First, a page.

“I’ve heard rumors I’m going to every team in the NHL."
That line may sound like a rather humorous epitome of the endless rumors that annually surround the NHL Trade Deadline, but for Tuomu Ruutu, he's not kidding.
The Carolina Hurricanes' 28-year-old winger, who told, half-seriously, the above quote to the Raleigh News & Observer's Chip Alexander in an interview earlier this month, is an upcoming free agent on a definite "seller" team—a sure-fire recipe for heated trade talks as the Feb. 29th deadline approaches.
Indeed, Ruutu has become arguably the most desirable player available since Carolina GM Jim Rutherford took Tim Gleason off the market last week.
With a nice total of 17 goals on the year—easily on pace to record the fourth 19-plus goal season of his career—as well as strong hitting presence (second in the NHL in hits last year), Ruutu offers the well-rounded package that a plethora of playoff bubble teams would love to get their hands on.
The former Olympian's $3.8 million cap hit—really only worth about $1.3 million over the last few months of the season—is unlikely to deter many lustful GM's from making their bid. However, Rutherford's asking price is said to be steep, adding to the Ruutu sweepstakes yet another aura of complexity that's sure to fascinate NHL gossipers all February long.
Every new week has been forecasted to bring a resolution to the madness, but so far, none of those predictions have held true. A completed deal could be announced at any time, though, giving the current frontrunners an edge that, for most other clubs on the fray, could be impossible to overcome.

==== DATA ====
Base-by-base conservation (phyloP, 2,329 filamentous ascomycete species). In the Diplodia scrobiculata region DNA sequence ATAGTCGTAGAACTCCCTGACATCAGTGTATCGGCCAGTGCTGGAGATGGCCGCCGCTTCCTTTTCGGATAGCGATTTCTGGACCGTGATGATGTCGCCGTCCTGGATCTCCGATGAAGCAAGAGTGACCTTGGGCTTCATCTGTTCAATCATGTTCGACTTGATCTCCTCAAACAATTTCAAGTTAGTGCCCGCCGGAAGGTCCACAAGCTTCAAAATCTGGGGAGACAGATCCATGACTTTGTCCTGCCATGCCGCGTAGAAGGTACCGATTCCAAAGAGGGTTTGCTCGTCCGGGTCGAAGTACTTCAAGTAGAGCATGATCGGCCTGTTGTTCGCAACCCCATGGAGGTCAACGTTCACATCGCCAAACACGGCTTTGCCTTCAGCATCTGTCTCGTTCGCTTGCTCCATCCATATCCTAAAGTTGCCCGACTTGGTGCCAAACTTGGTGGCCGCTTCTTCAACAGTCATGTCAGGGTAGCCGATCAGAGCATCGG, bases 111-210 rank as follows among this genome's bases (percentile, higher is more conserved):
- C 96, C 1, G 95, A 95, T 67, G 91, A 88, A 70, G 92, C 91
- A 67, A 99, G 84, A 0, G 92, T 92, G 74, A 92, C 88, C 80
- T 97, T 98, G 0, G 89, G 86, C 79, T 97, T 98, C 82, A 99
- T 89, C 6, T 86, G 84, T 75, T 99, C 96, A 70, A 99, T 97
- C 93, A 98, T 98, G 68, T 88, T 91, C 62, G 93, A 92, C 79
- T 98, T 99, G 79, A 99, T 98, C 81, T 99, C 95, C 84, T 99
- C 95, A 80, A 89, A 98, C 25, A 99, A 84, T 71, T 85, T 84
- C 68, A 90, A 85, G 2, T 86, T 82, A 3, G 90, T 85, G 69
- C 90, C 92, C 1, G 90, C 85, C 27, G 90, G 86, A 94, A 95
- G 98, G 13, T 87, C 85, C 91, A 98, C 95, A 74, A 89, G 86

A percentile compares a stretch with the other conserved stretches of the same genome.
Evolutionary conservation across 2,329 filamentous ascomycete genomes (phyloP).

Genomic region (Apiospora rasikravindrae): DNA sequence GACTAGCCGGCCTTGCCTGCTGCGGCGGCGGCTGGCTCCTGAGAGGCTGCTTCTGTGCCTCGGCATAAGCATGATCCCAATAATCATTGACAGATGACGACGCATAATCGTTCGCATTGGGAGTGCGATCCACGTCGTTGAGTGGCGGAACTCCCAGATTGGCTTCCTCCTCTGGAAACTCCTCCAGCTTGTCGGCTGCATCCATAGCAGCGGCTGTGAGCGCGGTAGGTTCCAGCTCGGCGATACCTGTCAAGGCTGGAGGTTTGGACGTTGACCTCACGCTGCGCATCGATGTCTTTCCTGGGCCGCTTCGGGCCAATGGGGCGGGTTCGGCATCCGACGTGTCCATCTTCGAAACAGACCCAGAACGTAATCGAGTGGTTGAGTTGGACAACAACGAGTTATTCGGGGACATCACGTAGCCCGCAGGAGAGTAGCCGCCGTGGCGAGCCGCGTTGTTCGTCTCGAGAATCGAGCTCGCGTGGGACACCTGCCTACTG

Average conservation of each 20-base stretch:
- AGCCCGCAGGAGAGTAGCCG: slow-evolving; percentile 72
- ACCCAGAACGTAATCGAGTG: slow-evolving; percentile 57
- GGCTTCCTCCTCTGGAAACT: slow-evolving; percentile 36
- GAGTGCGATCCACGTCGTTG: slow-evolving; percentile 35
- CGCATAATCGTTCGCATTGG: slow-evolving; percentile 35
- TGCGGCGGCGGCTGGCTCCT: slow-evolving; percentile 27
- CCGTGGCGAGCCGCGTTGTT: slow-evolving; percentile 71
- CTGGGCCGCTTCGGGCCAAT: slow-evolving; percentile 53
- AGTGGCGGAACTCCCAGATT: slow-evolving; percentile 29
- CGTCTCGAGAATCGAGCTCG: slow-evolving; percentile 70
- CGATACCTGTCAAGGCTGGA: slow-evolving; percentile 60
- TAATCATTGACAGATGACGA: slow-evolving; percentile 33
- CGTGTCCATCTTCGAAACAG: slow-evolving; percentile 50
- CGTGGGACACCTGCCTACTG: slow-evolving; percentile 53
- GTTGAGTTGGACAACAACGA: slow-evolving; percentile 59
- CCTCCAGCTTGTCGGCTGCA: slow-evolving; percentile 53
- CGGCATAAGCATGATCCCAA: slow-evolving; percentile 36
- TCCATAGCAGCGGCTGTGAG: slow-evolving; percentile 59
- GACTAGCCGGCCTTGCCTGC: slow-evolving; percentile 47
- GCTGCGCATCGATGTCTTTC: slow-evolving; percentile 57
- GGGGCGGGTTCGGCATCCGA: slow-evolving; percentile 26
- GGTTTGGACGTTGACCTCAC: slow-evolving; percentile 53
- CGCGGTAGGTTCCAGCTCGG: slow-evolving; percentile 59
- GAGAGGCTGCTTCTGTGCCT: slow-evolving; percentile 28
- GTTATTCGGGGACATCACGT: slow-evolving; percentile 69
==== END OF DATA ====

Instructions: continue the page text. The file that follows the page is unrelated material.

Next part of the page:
Is your favorite team in contention to land 2012's hottest acquisition? Well, have a look.
The Toronto Maple Leafs and GM Brian Burke are perennial heavyweights on the rumor market, although almost all of their supposed blockbusters never pan out. In fact, the Leafs were considered one of the top suitors for Eric Staal back in his October/November nightmare. We know how that worked out.
So, as should be expected, Toronto is widely rumored to be a leading candidate to land Ruutu this spring.
The Leafs are currently three points into a playoff spot, but they haven't made the postseason since the lockout and lack any substantial experience whatsoever if they do manage to get to the playoffs.
Ruutu's skills in a variety of categories would provide a major boost to Toronto's unreliable second line and help shore up the roster in time for March and April. Says Bob Mitchell of TheStar.com:
Ruutu would be a good, solid piece for the Leafs. He can hit, skate, score and provide playoff toughness.
The scuttlebutt has Rutherford seeking a ... blue-chip prospect for Ruutu, [and the] Leafs can afford to deal one of their young assets ... one of Joe Colborne or Nazem Kadri have been mentioned as potential trade possibilities.
Much like the aforementioned Toronto Maple Leafs, the Ottawa Senators have a boatload of available cash, an unquenchable hunger for a rare playoff appearance and a current roster that's questionable to have the capabilities of taking them there.
After last year's miserable 13th-place finish, many were surprised when the young Sens jumped out to the front of the pack last autumn. Conversely, their inconsistency has since pushed them back to earth, as Ottawa has posted a dismal 2-7-1 record in their last 10 games to fall within two points of the cut-off line.
Desperately in need of a dependable top-six forward to tie the offense together, Ottawa has a boatload of prospects that could garner someone like Tuomo Ruutu in return. The Hockey Writers note that 23-year-old Kaspars Daugavins is expendable, and a good many other youngsters are also surely worth dealing for an addition like Ruutu.
On the other hand, Ottawa GM Bryan Murray told the Ottawa Sun a week ago that he's in no hurry to make a trade:
You inquire with several teams about what they might be looking for or doing, but nothing in any detail. If there’s an upgrade available in a couple of spots, we would really look at it. But I do like the energy our team has and the chemistry our team has.